Vol.V No.VII Pg.5
September 1968

The Sin-Sick Soul

Robert F. Turner

I had occasion recently to visit a modern State prison, and had an interesting visit with the Chief Warden. Unlike the old time jailer, this man was a doctor of psychology, with graduate work and much experience in penology. He studied the behavior patterns of criminals and miscreants; analyzing,. differentiating, seeking for causes and cures.

One of his statements struck me with great force. "We can deal with the psychotic with drugs-- put the mind in a state of neutrality — analyze — block out undesirable traumas; but with the sociopathic we can only apply a comb nation of matters (religion, a job — to give self- respect, and the like) and maybe we can move the patient in the right direction.

I'll try to translate this into Plain Talk — but make allowance for my non-professional, layman concepts. He was saying, we can work on the mind, like an IBM machine. Mechanically we block off a section, repair the "short" or remove cross-purpose elements; but the moral character — shall I say, the soul — is different. We can only set desirable goals before the soul — patient; seek to motivate, move in the right direction.

The mind of man — sometimes closely associated with his "spirit" or the "inner man" (Rom. 7:18-f) -- though complicated and intricate — yet has certain measurable and predictable functions. A "sick" mind can, in many respects, be treated mechanically. We may discover a "traumatic" (wounding) experience in the patient's past, and lead the patient in a rational detour of this injury. Or by drugs, and some suggest by surgery, we may remove or seal off the scar. But there is more to the inner man than a "natural" IBM machine. What can be done for a man whose conscience is seared? Who has lost, or destroyed, his sense of moral right? An impenitent sinner??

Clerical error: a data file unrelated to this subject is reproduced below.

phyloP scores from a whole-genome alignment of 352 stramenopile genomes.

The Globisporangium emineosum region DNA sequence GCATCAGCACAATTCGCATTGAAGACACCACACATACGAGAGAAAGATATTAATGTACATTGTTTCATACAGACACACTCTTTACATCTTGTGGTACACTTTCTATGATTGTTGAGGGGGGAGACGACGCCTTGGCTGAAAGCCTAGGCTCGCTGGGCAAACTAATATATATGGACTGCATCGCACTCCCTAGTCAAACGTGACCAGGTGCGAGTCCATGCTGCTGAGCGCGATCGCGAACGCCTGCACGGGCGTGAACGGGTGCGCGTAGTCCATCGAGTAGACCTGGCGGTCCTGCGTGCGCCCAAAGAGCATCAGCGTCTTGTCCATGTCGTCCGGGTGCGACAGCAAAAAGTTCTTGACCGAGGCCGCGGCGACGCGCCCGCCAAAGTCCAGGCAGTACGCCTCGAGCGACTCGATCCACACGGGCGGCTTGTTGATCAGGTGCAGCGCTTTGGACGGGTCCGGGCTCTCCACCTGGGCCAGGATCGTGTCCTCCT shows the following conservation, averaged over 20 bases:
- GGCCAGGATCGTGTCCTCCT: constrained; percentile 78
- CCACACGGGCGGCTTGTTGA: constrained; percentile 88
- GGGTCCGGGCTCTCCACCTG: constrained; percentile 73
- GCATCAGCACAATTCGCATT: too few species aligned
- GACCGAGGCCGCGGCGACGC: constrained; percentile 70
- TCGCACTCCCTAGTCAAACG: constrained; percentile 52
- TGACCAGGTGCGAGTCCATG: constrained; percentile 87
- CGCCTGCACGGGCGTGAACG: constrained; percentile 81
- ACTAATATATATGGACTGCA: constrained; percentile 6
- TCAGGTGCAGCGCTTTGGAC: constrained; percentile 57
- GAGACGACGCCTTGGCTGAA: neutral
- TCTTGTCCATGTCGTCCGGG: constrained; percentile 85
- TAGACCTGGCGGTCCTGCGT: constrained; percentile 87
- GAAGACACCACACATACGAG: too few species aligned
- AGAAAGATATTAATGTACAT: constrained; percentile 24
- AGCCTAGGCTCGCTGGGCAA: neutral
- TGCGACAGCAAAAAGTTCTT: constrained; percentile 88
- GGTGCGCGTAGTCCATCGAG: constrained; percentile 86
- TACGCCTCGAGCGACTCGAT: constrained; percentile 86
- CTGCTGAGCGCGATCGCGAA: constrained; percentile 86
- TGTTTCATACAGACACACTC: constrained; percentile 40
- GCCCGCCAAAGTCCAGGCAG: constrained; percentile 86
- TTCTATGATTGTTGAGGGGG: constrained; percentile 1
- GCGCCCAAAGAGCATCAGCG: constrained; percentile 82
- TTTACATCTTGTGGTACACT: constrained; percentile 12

The doctor calls this man "sociopathic" and defines this, "inferior for undetermined reasons." The doctor is a sociologist — and tends to think of the man only as he relates to mankind, or society. But I could not forget the man's relation to his Maker. I saw the patient as not only out of touch with his fellow man, but also (and more important) out of touch with God. And to me God is not a social development, but Eternal Deity — existing prior to man, creating man even as the potter works with clay. (Read carefully Rom. 1:18-32; 9:16-23)

When man fails to "glorify" God-mindful of His constant august presence; and is not "thankful''-- recognizing his dependence upon God; then he is cut free to drift upon purely human (social) standards. "God also gave them up to uncleanness... unto vile affections... over to a reprobate mind." (Rom. 1:24, 26, 28) (See Vol. 5, No. 4, p 5 Plain Talk)

I was happy to hear that the Warden recognized "religion" as a motivating force for good. But if this "religion" is nothing more than a facet of society it is doomed as a cure. The soul that is sick will respond to nothing short of the Great Physician. We must recognize SIN as SIN, and get forgiveness in Jesus Christ.